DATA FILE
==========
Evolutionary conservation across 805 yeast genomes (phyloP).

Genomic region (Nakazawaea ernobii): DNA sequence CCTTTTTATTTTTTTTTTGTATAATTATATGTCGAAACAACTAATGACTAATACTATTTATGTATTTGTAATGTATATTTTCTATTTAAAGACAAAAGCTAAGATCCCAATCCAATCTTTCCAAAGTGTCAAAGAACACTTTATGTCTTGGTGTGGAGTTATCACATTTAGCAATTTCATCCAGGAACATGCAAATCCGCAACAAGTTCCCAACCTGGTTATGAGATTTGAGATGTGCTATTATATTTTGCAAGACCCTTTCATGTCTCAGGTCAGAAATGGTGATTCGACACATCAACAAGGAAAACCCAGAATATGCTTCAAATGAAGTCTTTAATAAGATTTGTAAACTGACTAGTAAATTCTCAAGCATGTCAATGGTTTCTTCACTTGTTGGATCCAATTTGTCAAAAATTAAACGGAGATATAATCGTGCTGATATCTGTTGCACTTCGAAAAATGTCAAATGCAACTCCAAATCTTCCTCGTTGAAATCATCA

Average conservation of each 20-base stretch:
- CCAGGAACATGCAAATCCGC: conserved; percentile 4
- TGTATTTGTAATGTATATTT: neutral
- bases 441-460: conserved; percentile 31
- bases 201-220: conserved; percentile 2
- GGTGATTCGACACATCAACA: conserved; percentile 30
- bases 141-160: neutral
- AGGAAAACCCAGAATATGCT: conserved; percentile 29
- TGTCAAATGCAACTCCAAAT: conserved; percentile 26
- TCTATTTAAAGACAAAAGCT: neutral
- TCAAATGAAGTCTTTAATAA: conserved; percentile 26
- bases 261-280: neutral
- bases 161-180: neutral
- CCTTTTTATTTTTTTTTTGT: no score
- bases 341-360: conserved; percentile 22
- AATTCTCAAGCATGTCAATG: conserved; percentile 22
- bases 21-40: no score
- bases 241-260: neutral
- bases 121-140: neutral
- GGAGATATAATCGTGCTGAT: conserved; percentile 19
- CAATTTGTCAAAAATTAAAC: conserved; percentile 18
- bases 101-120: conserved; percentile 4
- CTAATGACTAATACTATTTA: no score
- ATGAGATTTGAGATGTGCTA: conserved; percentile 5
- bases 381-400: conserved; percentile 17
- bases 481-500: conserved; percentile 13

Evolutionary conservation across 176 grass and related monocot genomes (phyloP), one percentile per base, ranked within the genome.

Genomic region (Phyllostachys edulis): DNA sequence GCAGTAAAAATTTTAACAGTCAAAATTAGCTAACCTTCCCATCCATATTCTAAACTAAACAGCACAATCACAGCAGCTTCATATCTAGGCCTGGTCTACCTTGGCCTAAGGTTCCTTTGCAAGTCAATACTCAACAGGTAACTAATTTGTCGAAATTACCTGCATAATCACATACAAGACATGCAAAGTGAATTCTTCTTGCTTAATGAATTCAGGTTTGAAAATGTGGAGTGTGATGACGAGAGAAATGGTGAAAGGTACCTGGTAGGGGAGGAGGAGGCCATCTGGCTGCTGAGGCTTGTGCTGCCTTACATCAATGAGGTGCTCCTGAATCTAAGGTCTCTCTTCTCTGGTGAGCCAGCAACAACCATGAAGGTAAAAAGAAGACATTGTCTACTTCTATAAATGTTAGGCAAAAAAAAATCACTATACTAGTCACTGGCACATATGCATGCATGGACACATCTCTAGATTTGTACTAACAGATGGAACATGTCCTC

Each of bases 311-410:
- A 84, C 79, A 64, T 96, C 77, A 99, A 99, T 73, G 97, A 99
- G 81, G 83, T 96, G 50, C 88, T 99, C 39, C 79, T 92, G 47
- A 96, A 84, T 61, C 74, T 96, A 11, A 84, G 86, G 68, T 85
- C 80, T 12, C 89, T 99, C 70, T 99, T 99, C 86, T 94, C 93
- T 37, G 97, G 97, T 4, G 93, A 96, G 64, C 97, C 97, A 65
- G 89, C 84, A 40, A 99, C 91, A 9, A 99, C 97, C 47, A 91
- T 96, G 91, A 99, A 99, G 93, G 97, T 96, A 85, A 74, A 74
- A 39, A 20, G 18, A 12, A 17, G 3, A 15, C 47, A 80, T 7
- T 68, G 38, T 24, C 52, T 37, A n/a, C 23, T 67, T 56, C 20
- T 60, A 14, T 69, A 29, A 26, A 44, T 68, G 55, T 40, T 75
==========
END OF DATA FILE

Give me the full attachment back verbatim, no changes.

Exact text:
Evolutionary conservation across 805 yeast genomes (phyloP).

Genomic region (Nakazawaea ernobii): DNA sequence CCTTTTTATTTTTTTTTTGTATAATTATATGTCGAAACAACTAATGACTAATACTATTTATGTATTTGTAATGTATATTTTCTATTTAAAGACAAAAGCTAAGATCCCAATCCAATCTTTCCAAAGTGTCAAAGAACACTTTATGTCTTGGTGTGGAGTTATCACATTTAGCAATTTCATCCAGGAACATGCAAATCCGCAACAAGTTCCCAACCTGGTTATGAGATTTGAGATGTGCTATTATATTTTGCAAGACCCTTTCATGTCTCAGGTCAGAAATGGTGATTCGACACATCAACAAGGAAAACCCAGAATATGCTTCAAATGAAGTCTTTAATAAGATTTGTAAACTGACTAGTAAATTCTCAAGCATGTCAATGGTTTCTTCACTTGTTGGATCCAATTTGTCAAAAATTAAACGGAGATATAATCGTGCTGATATCTGTTGCACTTCGAAAAATGTCAAATGCAACTCCAAATCTTCCTCGTTGAAATCATCA

Average conservation of each 20-base stretch:
- CCAGGAACATGCAAATCCGC: conserved; percentile 4
- TGTATTTGTAATGTATATTT: neutral
- bases 441-460: conserved; percentile 31
- bases 201-220: conserved; percentile 2
- GGTGATTCGACACATCAACA: conserved; percentile 30
- bases 141-160: neutral
- AGGAAAACCCAGAATATGCT: conserved; percentile 29
- TGTCAAATGCAACTCCAAAT: conserved; percentile 26
- TCTATTTAAAGACAAAAGCT: neutral
- TCAAATGAAGTCTTTAATAA: conserved; percentile 26
- bases 261-280: neutral
- bases 161-180: neutral
- CCTTTTTATTTTTTTTTTGT: no score
- bases 341-360: conserved; percentile 22
- AATTCTCAAGCATGTCAATG: conserved; percentile 22
- bases 21-40: no score
- bases 241-260: neutral
- bases 121-140: neutral
- GGAGATATAATCGTGCTGAT: conserved; percentile 19
- CAATTTGTCAAAAATTAAAC: conserved; percentile 18
- bases 101-120: conserved; percentile 4
- CTAATGACTAATACTATTTA: no score
- ATGAGATTTGAGATGTGCTA: conserved; percentile 5
- bases 381-400: conserved; percentile 17
- bases 481-500: conserved; percentile 13

Evolutionary conservation across 176 grass and related monocot genomes (phyloP), one percentile per base, ranked within the genome.

Genomic region (Phyllostachys edulis): DNA sequence GCAGTAAAAATTTTAACAGTCAAAATTAGCTAACCTTCCCATCCATATTCTAAACTAAACAGCACAATCACAGCAGCTTCATATCTAGGCCTGGTCTACCTTGGCCTAAGGTTCCTTTGCAAGTCAATACTCAACAGGTAACTAATTTGTCGAAATTACCTGCATAATCACATACAAGACATGCAAAGTGAATTCTTCTTGCTTAATGAATTCAGGTTTGAAAATGTGGAGTGTGATGACGAGAGAAATGGTGAAAGGTACCTGGTAGGGGAGGAGGAGGCCATCTGGCTGCTGAGGCTTGTGCTGCCTTACATCAATGAGGTGCTCCTGAATCTAAGGTCTCTCTTCTCTGGTGAGCCAGCAACAACCATGAAGGTAAAAAGAAGACATTGTCTACTTCTATAAATGTTAGGCAAAAAAAAATCACTATACTAGTCACTGGCACATATGCATGCATGGACACATCTCTAGATTTGTACTAACAGATGGAACATGTCCTC

Each of bases 311-410:
- A 84, C 79, A 64, T 96, C 77, A 99, A 99, T 73, G 97, A 99
- G 81, G 83, T 96, G 50, C 88, T 99, C 39, C 79, T 92, G 47
- A 96, A 84, T 61, C 74, T 96, A 11, A 84, G 86, G 68, T 85
- C 80, T 12, C 89, T 99, C 70, T 99, T 99, C 86, T 94, C 93
- T 37, G 97, G 97, T 4, G 93, A 96, G 64, C 97, C 97, A 65
- G 89, C 84, A 40, A 99, C 91, A 9, A 99, C 97, C 47, A 91
- T 96, G 91, A 99, A 99, G 93, G 97, T 96, A 85, A 74, A 74
- A 39, A 20, G 18, A 12, A 17, G 3, A 15, C 47, A 80, T 7
- T 68, G 38, T 24, C 52, T 37, A n/a, C 23, T 67, T 56, C 20
- T 60, A 14, T 69, A 29, A 26, A 44, T 68, G 55, T 40, T 75